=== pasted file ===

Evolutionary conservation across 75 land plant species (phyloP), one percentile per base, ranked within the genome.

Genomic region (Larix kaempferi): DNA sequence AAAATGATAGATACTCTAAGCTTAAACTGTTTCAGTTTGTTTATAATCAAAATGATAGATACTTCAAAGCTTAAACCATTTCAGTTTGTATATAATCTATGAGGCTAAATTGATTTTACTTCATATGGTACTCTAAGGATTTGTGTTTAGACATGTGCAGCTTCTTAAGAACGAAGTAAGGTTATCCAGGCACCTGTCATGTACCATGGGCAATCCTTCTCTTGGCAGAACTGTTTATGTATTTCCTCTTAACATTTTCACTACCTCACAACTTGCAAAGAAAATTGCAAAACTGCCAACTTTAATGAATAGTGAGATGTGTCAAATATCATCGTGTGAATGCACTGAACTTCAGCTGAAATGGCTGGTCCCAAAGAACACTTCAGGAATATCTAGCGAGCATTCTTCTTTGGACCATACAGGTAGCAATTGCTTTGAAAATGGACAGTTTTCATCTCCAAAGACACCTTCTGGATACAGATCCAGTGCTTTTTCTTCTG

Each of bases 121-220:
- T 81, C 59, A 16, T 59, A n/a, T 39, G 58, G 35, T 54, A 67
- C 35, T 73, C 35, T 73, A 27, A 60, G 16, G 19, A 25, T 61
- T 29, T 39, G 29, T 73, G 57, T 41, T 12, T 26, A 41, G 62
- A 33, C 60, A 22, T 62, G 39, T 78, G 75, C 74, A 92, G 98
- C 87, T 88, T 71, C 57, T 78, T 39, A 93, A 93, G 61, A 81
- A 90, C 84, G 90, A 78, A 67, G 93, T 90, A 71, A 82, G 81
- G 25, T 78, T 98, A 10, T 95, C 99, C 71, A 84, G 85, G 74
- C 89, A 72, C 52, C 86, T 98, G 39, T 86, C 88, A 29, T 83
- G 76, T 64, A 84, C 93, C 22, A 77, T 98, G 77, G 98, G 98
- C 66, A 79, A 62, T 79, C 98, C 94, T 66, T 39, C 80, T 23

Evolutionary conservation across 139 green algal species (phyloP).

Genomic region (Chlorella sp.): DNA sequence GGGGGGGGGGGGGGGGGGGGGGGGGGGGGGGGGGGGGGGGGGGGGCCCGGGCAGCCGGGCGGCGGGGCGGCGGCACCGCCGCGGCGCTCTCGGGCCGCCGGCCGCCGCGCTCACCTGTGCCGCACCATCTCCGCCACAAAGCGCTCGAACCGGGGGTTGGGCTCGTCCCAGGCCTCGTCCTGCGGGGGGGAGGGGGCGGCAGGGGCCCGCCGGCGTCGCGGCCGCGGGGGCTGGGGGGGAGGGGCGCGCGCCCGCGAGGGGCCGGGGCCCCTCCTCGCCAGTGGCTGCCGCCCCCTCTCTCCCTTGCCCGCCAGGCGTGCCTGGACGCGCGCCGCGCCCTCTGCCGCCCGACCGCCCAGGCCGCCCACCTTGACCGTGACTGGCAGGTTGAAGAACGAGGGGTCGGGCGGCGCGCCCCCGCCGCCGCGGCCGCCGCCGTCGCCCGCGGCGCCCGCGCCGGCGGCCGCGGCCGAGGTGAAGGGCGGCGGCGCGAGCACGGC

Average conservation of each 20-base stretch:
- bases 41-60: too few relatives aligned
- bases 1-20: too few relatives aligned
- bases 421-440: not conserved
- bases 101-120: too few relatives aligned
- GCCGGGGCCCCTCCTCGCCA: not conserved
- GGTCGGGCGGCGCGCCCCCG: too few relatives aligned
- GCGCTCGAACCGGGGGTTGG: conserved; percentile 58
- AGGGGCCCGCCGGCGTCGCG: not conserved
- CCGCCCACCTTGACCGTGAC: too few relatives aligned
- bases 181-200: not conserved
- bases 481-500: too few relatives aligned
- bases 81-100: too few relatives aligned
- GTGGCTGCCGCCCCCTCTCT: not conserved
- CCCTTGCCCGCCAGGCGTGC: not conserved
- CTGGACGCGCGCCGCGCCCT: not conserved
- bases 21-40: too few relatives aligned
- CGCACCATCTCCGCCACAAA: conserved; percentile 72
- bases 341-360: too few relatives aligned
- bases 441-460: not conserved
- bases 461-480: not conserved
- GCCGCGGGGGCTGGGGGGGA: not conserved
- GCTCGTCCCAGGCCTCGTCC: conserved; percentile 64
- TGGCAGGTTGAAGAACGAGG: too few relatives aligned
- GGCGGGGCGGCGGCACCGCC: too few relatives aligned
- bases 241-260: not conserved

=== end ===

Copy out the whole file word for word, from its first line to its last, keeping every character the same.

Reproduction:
Evolutionary conservation across 75 land plant species (phyloP), one percentile per base, ranked within the genome.

Genomic region (Larix kaempferi): DNA sequence AAAATGATAGATACTCTAAGCTTAAACTGTTTCAGTTTGTTTATAATCAAAATGATAGATACTTCAAAGCTTAAACCATTTCAGTTTGTATATAATCTATGAGGCTAAATTGATTTTACTTCATATGGTACTCTAAGGATTTGTGTTTAGACATGTGCAGCTTCTTAAGAACGAAGTAAGGTTATCCAGGCACCTGTCATGTACCATGGGCAATCCTTCTCTTGGCAGAACTGTTTATGTATTTCCTCTTAACATTTTCACTACCTCACAACTTGCAAAGAAAATTGCAAAACTGCCAACTTTAATGAATAGTGAGATGTGTCAAATATCATCGTGTGAATGCACTGAACTTCAGCTGAAATGGCTGGTCCCAAAGAACACTTCAGGAATATCTAGCGAGCATTCTTCTTTGGACCATACAGGTAGCAATTGCTTTGAAAATGGACAGTTTTCATCTCCAAAGACACCTTCTGGATACAGATCCAGTGCTTTTTCTTCTG

Each of bases 121-220:
- T 81, C 59, A 16, T 59, A n/a, T 39, G 58, G 35, T 54, A 67
- C 35, T 73, C 35, T 73, A 27, A 60, G 16, G 19, A 25, T 61
- T 29, T 39, G 29, T 73, G 57, T 41, T 12, T 26, A 41, G 62
- A 33, C 60, A 22, T 62, G 39, T 78, G 75, C 74, A 92, G 98
- C 87, T 88, T 71, C 57, T 78, T 39, A 93, A 93, G 61, A 81
- A 90, C 84, G 90, A 78, A 67, G 93, T 90, A 71, A 82, G 81
- G 25, T 78, T 98, A 10, T 95, C 99, C 71, A 84, G 85, G 74
- C 89, A 72, C 52, C 86, T 98, G 39, T 86, C 88, A 29, T 83
- G 76, T 64, A 84, C 93, C 22, A 77, T 98, G 77, G 98, G 98
- C 66, A 79, A 62, T 79, C 98, C 94, T 66, T 39, C 80, T 23

Evolutionary conservation across 139 green algal species (phyloP).

Genomic region (Chlorella sp.): DNA sequence GGGGGGGGGGGGGGGGGGGGGGGGGGGGGGGGGGGGGGGGGGGGGCCCGGGCAGCCGGGCGGCGGGGCGGCGGCACCGCCGCGGCGCTCTCGGGCCGCCGGCCGCCGCGCTCACCTGTGCCGCACCATCTCCGCCACAAAGCGCTCGAACCGGGGGTTGGGCTCGTCCCAGGCCTCGTCCTGCGGGGGGGAGGGGGCGGCAGGGGCCCGCCGGCGTCGCGGCCGCGGGGGCTGGGGGGGAGGGGCGCGCGCCCGCGAGGGGCCGGGGCCCCTCCTCGCCAGTGGCTGCCGCCCCCTCTCTCCCTTGCCCGCCAGGCGTGCCTGGACGCGCGCCGCGCCCTCTGCCGCCCGACCGCCCAGGCCGCCCACCTTGACCGTGACTGGCAGGTTGAAGAACGAGGGGTCGGGCGGCGCGCCCCCGCCGCCGCGGCCGCCGCCGTCGCCCGCGGCGCCCGCGCCGGCGGCCGCGGCCGAGGTGAAGGGCGGCGGCGCGAGCACGGC

Average conservation of each 20-base stretch:
- bases 41-60: too few relatives aligned
- bases 1-20: too few relatives aligned
- bases 421-440: not conserved
- bases 101-120: too few relatives aligned
- GCCGGGGCCCCTCCTCGCCA: not conserved
- GGTCGGGCGGCGCGCCCCCG: too few relatives aligned
- GCGCTCGAACCGGGGGTTGG: conserved; percentile 58
- AGGGGCCCGCCGGCGTCGCG: not conserved
- CCGCCCACCTTGACCGTGAC: too few relatives aligned
- bases 181-200: not conserved
- bases 481-500: too few relatives aligned
- bases 81-100: too few relatives aligned
- GTGGCTGCCGCCCCCTCTCT: not conserved
- CCCTTGCCCGCCAGGCGTGC: not conserved
- CTGGACGCGCGCCGCGCCCT: not conserved
- bases 21-40: too few relatives aligned
- CGCACCATCTCCGCCACAAA: conserved; percentile 72
- bases 341-360: too few relatives aligned
- bases 441-460: not conserved
- bases 461-480: not conserved
- GCCGCGGGGGCTGGGGGGGA: not conserved
- GCTCGTCCCAGGCCTCGTCC: conserved; percentile 64
- TGGCAGGTTGAAGAACGAGG: too few relatives aligned
- GGCGGGGCGGCGGCACCGCC: too few relatives aligned
- bases 241-260: not conserved